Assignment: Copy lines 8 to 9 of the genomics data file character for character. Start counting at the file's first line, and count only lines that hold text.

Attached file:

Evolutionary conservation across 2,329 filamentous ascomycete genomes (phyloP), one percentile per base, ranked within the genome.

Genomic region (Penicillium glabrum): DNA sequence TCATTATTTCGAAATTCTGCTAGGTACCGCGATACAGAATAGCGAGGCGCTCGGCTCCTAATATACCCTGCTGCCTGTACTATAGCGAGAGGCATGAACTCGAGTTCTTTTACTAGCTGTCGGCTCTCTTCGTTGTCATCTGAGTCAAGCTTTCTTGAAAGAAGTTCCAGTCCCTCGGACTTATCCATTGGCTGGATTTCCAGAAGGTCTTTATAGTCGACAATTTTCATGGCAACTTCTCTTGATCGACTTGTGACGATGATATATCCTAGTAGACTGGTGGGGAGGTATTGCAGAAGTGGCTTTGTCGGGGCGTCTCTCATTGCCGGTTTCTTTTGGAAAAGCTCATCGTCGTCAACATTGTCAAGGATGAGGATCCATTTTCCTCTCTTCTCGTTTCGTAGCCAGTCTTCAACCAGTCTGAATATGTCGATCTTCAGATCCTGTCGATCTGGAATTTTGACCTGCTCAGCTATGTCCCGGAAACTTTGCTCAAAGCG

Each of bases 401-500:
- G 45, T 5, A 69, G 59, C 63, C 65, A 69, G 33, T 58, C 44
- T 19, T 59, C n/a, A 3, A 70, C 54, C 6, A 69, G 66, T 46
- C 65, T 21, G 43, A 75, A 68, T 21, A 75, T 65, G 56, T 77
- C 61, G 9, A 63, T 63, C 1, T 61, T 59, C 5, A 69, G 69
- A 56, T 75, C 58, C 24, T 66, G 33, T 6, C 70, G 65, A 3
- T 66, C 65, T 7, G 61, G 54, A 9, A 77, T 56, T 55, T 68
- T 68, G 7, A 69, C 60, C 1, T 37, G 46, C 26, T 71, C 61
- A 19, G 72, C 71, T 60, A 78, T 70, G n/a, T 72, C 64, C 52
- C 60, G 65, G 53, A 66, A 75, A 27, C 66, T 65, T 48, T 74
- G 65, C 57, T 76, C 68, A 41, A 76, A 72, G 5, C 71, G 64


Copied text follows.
- A 56, T 75, C 58, C 24, T 66, G 33, T 6, C 70, G 65, A 3
- T 66, C 65, T 7, G 61, G 54, A 9, A 77, T 56, T 55, T 68